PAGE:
Richard Weiss

Richard Weiss

Ways to Connect

Provided by Missouri History Museum

It takes a great character to make a good story. That’s what I was once told.

But what makes a great character?

My muses have always told me to find someone who is both extraordinary and ordinary.

Extraordinary in that the individual has lived a life like no one else. Fascinating.

Ordinary in that the individual is imperfect, just like us. He or she shares the same foibles and fears, hopes and aspirations that we have. We can see ourselves in that person. Compelling.

This article first appeared in the St. Louis Beacon: Father’s day is just around the corner, and the anticipation in my home is palpable. Today I received an e-mail from the best mother in the world that said: “You need to be concerned.”

Below it was a forwarded press release, with the headline: Survey Reveals Dad Loses out to Mom. Two-thirds would move Mom in over Dad.

This article first appeared in the St. Louis Beacon: Missouri Democratic statewide candidates cruised to victory statewide on Nov. 6, but the party’s standard-bearer, Barack Obama lost the state by nearly 10 percent. Why? Ray Hartmann says the answer is race. Here’s how Democrat Gwen Reed and Republican Paul Zemitzsch responded.

This article first appeared in the St. Louis Beacon: When it comes to politics, Art Perry leans to the left; Emory Kesteloot to the right. The two are neighbors and friends in St. Louis’s Central West End and started our series of Back Fence columns in which  friends, relatives and neighbors disagree agreeably about issues in the 2012 campaign. Recently they exchanged e-mails about America’s debt problems.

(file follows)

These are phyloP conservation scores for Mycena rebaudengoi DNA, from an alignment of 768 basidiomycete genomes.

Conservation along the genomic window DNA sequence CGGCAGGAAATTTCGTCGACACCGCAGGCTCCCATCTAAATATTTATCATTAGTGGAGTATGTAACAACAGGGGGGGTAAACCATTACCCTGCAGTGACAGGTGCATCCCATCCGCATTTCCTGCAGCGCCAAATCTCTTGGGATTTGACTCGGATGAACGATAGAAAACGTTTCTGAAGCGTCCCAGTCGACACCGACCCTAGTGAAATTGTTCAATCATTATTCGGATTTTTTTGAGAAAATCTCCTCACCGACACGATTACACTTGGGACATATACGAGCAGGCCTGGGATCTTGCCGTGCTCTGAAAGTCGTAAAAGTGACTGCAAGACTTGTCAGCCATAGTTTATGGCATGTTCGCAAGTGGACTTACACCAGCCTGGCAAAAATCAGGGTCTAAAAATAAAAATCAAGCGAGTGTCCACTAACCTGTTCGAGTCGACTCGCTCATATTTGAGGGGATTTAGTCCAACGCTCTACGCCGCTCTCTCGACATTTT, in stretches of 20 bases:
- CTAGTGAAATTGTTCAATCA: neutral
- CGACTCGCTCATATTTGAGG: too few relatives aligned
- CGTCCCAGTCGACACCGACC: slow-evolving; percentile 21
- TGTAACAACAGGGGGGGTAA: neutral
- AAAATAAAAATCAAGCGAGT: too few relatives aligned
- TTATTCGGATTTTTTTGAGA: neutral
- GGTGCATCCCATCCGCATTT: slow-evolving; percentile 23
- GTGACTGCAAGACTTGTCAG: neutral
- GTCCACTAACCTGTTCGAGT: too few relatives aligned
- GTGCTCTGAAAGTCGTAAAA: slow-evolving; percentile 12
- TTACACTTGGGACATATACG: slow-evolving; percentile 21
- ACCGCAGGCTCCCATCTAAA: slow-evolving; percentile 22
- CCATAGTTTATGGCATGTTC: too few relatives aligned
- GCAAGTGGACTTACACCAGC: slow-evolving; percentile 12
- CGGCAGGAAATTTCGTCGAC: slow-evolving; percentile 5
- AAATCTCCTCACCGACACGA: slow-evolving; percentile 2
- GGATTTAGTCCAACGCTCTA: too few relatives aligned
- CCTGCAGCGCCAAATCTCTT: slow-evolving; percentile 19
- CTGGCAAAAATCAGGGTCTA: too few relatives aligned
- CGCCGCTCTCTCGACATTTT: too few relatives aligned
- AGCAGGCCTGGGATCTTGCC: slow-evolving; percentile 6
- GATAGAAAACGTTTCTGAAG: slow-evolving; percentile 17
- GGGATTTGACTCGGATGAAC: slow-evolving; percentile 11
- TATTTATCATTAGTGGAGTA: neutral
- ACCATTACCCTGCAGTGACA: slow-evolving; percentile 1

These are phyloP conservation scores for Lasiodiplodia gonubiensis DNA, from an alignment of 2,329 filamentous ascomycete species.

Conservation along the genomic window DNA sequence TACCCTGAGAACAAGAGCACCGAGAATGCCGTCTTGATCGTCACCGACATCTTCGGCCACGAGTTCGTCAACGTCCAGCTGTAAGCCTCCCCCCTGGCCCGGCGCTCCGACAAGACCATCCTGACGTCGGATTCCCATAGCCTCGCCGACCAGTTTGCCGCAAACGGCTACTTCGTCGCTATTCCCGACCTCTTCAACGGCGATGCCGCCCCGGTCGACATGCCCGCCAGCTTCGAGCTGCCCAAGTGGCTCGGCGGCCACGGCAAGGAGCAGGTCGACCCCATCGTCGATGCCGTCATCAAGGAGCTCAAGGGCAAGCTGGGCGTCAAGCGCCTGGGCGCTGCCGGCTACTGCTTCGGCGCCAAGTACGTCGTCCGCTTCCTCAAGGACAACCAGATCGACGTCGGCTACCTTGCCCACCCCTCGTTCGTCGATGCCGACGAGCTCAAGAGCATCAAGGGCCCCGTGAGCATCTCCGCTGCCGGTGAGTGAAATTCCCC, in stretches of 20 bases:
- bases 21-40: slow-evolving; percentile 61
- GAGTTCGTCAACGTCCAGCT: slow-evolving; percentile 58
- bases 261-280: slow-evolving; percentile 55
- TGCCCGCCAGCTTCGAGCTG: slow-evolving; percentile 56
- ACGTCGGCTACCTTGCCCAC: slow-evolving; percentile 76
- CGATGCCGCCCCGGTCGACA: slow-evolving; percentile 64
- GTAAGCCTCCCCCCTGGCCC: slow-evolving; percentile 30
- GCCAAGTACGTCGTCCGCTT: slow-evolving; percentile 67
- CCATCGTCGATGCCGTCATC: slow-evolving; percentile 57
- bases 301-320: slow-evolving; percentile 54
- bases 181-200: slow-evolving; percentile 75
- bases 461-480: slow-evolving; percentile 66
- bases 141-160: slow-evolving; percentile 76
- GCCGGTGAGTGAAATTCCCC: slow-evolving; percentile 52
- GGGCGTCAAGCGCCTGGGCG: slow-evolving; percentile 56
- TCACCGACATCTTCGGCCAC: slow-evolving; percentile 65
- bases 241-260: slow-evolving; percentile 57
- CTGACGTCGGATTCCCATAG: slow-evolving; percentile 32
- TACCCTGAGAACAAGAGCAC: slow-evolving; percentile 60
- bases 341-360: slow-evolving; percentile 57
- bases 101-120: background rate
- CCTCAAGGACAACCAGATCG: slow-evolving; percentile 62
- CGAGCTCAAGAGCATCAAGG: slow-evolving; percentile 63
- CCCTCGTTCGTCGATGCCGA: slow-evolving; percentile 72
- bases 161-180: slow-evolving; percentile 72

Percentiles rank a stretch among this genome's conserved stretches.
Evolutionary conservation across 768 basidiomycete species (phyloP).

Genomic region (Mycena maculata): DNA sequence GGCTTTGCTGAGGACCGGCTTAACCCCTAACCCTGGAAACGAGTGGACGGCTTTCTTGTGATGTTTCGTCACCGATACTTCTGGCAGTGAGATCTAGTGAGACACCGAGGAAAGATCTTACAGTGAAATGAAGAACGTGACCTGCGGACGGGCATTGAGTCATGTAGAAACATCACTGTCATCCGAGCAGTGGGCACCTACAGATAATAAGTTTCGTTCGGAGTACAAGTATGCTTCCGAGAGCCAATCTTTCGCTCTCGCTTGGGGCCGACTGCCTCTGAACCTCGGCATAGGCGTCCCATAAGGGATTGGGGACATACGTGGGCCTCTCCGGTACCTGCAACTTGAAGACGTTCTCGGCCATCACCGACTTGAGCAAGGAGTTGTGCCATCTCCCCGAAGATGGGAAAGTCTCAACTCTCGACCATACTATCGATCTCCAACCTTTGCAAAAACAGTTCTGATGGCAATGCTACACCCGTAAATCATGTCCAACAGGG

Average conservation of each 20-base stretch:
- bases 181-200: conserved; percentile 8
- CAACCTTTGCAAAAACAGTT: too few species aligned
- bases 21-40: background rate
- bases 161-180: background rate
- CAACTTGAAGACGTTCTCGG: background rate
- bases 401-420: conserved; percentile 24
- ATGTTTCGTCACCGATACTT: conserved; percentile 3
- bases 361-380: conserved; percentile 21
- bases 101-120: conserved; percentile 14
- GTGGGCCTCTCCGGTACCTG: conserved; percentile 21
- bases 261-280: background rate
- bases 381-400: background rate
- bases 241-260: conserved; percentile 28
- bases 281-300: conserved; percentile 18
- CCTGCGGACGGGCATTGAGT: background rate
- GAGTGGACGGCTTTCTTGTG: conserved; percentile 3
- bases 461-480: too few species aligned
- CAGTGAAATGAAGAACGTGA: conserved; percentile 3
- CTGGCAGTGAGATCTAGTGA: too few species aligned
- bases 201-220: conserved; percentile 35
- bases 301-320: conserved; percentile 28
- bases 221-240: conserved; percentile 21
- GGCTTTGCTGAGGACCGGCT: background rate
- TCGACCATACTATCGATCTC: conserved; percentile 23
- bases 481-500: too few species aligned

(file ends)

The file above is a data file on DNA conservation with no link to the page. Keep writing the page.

This article first appeared in the St. Louis Beacon: Gabe Fleisher, the 11-year-old blogger and pundit from University City, attended the McCaskill-Akin debate on Thursday. Here are his impressions.

Much to my chagrin, the 2012 election season is coming to a close. As I look back at the past 18 months I have had the honor of reporting on the elections, there is one big surprise that I can think of: the U.S. Senate right here in Missouri.

This article first appeared in the St. Louis Beacon: Name: Roy Temple

Party:  Democrat

Age: 48

Education:  Southeast Missouri State University, University of Missouri-Columbia Law SchoolJob: Partner, Midwest Advocacy Group and Groundswell Creative, Des Moines-based political consulting firms.

This article first appeared in the St. Louis Beacon: Name:  John Hancock

Party:  Republican

Age:  48

Job: Founder, president John Hancock Associates, a political consulting firm, and its sister firm, Public Pulse Research.

This article first appeared in the St. Louis Beacon: Name: Franc Flotron

Party: Republican

Age:  57

Education:  Washington University

Job:  Founding partner, Flotron & McIntosh, a lobbying firm.

This article first appeared in the St. Louis Beacon: Name:  Don Calloway

Party:  Democrat

Age:  33

Education:  Alabama A&M University, Boston University School of Law

This article first appeared in the St. Louis Beacon: Name:  Jeff Roe

Party: Republican

Age: 42

Job: Founder, principal, Axiom Strategies, a Kansas City-based political consulting firm.

This article first appeared in the St. Louis Beacon: Name: Jane E. Dueker

Party: Democrat

Age: 46

Job: Partner, Stinson Morrison Hecker LLC, a law firm in Clayton.  Dueker specializes in government and media law, helping individuals and corporations to navigate government regulations.

This article first appeared in the St. Louis Beacon: Name: Catherine Hanaway

Party: Republican

Age: 48

Job: Attorney, Ashcroft, Hanaway LLC

This article first appeared in the St. Louis Beacon: Name:  Paul Zemitzsch

Party: Republican

Age: 56

Job:  President, Sequel LLC, a St. Louis public relations, marketing and governmental relations firm;  president, founder Explore Green, which represents scientists and explorers around the world.